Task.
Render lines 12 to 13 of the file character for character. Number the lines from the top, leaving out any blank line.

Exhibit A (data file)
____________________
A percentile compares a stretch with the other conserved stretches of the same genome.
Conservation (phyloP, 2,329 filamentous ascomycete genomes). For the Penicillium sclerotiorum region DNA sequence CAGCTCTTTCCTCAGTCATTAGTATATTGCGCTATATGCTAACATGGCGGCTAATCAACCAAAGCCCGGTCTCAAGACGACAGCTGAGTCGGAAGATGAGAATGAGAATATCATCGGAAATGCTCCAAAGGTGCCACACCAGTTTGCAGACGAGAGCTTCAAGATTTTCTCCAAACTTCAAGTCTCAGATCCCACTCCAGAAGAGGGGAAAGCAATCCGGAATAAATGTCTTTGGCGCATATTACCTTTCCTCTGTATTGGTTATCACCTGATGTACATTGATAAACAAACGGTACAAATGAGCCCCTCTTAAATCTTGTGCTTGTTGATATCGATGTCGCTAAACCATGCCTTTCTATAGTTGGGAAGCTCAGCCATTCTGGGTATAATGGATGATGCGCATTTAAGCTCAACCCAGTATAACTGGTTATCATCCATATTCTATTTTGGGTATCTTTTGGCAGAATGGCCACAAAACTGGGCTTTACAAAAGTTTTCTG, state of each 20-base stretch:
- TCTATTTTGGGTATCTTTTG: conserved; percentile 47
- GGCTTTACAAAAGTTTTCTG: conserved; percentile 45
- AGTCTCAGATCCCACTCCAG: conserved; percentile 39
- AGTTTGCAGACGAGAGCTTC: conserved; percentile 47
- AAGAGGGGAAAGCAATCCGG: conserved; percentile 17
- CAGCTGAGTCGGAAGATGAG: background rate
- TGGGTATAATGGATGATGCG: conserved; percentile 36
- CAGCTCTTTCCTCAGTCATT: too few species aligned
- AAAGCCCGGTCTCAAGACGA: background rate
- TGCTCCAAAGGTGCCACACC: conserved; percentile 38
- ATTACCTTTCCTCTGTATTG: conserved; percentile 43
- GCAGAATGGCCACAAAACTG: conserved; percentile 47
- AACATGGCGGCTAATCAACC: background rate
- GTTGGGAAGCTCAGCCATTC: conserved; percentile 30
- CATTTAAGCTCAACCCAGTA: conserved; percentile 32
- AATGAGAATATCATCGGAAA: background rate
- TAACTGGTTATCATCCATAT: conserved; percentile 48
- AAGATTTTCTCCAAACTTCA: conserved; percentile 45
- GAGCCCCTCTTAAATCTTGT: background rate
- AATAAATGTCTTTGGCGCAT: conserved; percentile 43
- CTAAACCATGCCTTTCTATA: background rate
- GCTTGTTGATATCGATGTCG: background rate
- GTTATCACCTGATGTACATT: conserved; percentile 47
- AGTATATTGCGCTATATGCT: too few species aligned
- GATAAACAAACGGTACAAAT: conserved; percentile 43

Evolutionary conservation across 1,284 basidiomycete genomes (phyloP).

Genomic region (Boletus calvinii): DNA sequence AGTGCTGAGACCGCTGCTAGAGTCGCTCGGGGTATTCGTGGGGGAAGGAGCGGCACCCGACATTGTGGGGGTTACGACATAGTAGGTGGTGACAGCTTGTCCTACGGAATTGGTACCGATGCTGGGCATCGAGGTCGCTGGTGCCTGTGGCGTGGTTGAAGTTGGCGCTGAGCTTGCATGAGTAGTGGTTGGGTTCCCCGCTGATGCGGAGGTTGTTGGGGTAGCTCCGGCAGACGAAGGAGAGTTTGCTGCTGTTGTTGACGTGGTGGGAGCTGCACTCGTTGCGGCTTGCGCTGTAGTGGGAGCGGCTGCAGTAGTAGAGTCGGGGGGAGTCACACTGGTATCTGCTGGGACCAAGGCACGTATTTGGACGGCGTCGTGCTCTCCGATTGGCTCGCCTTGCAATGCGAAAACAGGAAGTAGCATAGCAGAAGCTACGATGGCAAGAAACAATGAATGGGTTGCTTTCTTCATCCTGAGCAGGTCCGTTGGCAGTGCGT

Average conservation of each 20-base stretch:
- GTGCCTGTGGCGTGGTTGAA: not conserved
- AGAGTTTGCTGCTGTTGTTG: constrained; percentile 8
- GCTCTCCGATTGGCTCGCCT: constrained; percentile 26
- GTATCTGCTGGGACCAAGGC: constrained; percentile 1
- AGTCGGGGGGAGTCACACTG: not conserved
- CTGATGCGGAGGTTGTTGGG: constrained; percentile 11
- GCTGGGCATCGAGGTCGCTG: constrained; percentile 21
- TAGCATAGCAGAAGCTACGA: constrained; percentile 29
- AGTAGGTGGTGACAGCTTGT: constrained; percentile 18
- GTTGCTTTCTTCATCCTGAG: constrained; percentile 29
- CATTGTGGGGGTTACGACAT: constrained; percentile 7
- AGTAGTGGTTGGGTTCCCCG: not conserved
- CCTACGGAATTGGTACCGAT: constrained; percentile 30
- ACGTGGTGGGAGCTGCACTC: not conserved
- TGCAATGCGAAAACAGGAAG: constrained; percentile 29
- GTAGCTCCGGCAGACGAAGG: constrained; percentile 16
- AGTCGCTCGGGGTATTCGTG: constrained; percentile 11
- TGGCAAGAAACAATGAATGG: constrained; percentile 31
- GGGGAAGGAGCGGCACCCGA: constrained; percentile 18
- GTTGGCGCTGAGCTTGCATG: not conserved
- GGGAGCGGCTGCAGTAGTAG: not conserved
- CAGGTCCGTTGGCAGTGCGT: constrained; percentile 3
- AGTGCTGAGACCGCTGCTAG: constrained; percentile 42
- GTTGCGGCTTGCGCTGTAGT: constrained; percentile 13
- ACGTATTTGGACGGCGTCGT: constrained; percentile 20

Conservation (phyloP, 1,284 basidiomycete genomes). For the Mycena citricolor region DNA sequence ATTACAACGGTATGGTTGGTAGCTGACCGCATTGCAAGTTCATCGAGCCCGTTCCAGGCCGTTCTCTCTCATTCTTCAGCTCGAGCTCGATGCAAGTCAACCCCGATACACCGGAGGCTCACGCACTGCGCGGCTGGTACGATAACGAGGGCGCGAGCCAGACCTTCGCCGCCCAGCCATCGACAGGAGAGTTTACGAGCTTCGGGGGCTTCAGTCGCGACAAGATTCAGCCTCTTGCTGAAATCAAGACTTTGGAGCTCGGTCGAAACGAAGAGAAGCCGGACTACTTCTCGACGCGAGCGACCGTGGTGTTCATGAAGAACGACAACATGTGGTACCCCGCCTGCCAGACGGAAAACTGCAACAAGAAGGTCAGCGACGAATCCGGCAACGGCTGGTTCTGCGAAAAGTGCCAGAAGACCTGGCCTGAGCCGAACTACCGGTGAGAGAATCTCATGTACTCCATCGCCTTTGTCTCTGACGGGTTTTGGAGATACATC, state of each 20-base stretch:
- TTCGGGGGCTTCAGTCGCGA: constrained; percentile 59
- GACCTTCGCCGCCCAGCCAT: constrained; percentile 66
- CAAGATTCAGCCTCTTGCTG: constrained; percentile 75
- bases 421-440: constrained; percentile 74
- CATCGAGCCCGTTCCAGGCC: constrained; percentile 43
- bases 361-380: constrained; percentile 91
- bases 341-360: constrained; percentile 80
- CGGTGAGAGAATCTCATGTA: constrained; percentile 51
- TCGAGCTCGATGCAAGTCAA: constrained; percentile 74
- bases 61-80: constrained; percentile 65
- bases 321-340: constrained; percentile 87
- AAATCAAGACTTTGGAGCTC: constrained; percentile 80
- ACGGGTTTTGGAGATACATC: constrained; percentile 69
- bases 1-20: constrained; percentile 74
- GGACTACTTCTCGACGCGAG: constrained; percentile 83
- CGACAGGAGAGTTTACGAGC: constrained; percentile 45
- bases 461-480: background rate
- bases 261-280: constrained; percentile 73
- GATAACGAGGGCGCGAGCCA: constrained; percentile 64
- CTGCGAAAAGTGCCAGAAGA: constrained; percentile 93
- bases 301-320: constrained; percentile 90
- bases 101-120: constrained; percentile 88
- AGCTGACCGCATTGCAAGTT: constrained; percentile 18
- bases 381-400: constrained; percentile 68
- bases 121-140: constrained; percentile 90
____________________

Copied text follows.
- TGCTCCAAAGGTGCCACACC: conserved; percentile 38
- ATTACCTTTCCTCTGTATTG: conserved; percentile 43